To elaborate, we tend to make worst-case assumptions about why people do things. We dont test these assumptions instead, we treat these assumptions as the truth, and we thereby put ourselves into our own prisons. We create trouble for ourselves. We tend to believe that the pie is fixed and that resources, time and money are limited. In any situation we can always destroy value, benefits, or resources, which means the pie is not fixed. If the pie is not fixed because we can destroy value, then we must also be able to create value, benefit, resources. Another classic mistake: if our walk-away alternative is bad, we believe the other party must have a great walk-away alternative. In other words, we assume that if we are in a weak position, the other party must be in a strong position. This is not necessarily true.
The above could also serve as secrets for good negotiations?
Yes. To reframe some of the above points as advice:
* Expand the pie. We walk into negotiations believing there is scarcity and that there is only so much to go around. But in fact, we can create scarcity by our choices and approach, or we can create abundance. It is better to divide large pie. Again, the difference between scarcity and abundance is mostly determined by our approach.
* Treat negotiation as a puzzle which needs to be solved rather than a battle to be won. Treat your counterpart as a joint problem-solver rather than an enemy or opponent.
* We make many worst-case assumptions based on survival instinct. We often believe others are ill-intentioned, when in fact, they are generally simply trying to meet their interests, just like we are. Most people do not have ill intent.
* Focus on interests and not positions. We define interests as underlying motivators for the negotiations. A Position is one way to meet your interest but not the only way. Positions
are what you say you want, and interests are why you want it.
* Always know your BATNA (Best Alternative To a Negotiated Agreement) and consider the other persons BATNA. If you dont know what your walk away alternatives are like, how can you fully determine whether the solution you are working toward is one you should say yes to?
* Make negotiations win-win. If it is not good for both parties, it will not be durable.
* Be respectful of the people you are negotiating with.
* Do not cave in on your own interest, but do be flexible on how you get your interests met.
Doesnt negotiating really just mean marketing an idea or point of view?
If we talk about the sales context for a moment, no matter what industry youre in, you have some set of products and/or services to sell. But heres what too many salespeople overlook: these products or services were created to address a need or want, and the only reason the prospect is talking to you is because they have an unmet need or want. So if you want to sell the product, make sure you know what their need is before you talk about your products wonders. It may be the most intriguing creation on the planet, but if it doesnt meet the prospects need, good luck selling it! Focus first on their needs, and build your bridge from there. And by the way, if you discover that you cant fill that need, move on. Trying to force a mismatch is a waste of everyones time and it could come back to haunt you.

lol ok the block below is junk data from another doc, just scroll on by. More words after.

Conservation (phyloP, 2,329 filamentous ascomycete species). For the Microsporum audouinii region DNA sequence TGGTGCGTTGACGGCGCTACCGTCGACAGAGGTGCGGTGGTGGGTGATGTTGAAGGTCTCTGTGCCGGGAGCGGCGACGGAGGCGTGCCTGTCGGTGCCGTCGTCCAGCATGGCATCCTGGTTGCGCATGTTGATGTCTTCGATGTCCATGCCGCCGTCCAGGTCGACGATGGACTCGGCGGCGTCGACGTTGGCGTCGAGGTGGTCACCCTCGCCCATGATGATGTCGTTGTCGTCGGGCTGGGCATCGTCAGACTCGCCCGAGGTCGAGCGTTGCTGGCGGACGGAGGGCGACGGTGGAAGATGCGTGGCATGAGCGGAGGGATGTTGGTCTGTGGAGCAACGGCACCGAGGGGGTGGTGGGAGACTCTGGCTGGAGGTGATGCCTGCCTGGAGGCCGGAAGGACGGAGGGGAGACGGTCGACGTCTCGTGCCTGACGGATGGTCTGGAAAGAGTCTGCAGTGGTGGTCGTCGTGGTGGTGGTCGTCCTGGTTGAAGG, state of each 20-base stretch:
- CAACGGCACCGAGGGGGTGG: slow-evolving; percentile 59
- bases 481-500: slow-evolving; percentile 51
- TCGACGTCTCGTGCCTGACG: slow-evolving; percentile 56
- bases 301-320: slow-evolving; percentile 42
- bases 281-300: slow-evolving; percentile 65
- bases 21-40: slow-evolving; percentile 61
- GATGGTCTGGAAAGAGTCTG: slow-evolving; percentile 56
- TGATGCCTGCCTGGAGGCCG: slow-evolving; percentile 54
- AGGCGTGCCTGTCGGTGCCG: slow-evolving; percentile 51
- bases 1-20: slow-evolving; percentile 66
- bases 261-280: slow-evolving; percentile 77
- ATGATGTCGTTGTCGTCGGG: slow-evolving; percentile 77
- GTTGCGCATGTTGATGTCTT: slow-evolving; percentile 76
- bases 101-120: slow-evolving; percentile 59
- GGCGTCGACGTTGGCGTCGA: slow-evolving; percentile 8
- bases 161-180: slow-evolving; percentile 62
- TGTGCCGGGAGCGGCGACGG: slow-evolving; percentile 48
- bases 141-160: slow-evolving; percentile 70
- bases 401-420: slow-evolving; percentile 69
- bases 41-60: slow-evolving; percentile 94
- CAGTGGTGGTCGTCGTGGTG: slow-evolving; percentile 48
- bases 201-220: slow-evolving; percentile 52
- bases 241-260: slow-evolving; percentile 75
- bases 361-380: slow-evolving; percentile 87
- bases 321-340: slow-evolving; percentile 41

Too few questions and not enough listening are flaws too?
Many salespeople are extroverts and love to talk. I understand Im an extrovert too! But heres the problem: when were talking, were not learning. But Im not here to learn; Im here to sell! is what most salespeople say. Fair enough, but as you probably know from experience, its hard to sell if you dont know why someones buying. So ask. Ask short, open-ended questions like: Whats your concern? Can you tell me more about that? Can you help me understand that better? Then be quiet and listen! By the way, this does not mean Use the time to plan your next brilliant line. Get curious. Hear them out. Summarise what you think they said to make sure you heard it right. Ask clarifying questions. Then make the sale. To draw the link back to negotiating in any context, negotiating can be like marketing an idea or a point of view. But as we discussed earlier, everyone tends to be better off if you if you treat it like an exercise in figuring out a great outcome for all key parties. In an interdependent world, treating it like a competition will often get you a poor result.
Peter Hiddema, in addition to his experience cited at the beginning of this article, has also advised regional government bodies in the US, the federal government and First Nations communities in Canada, the World Health Organization in Geneva and Africa, and international non-governmental organizations (NGOs) such as Mercy Corps. Peter began his career as an investment advisor with a Canadian-based investment firm. After completing his MBA, Peter became a corporate and institutional banker with Royal Bank of Canada in Toronto, Canada and London, England, before entering his current field in 1996. He speaks four languages, has lived in six countries on four continents, and travelled through over 50 countries. He is curious by nature and considers himself a perpetual student in the school of life.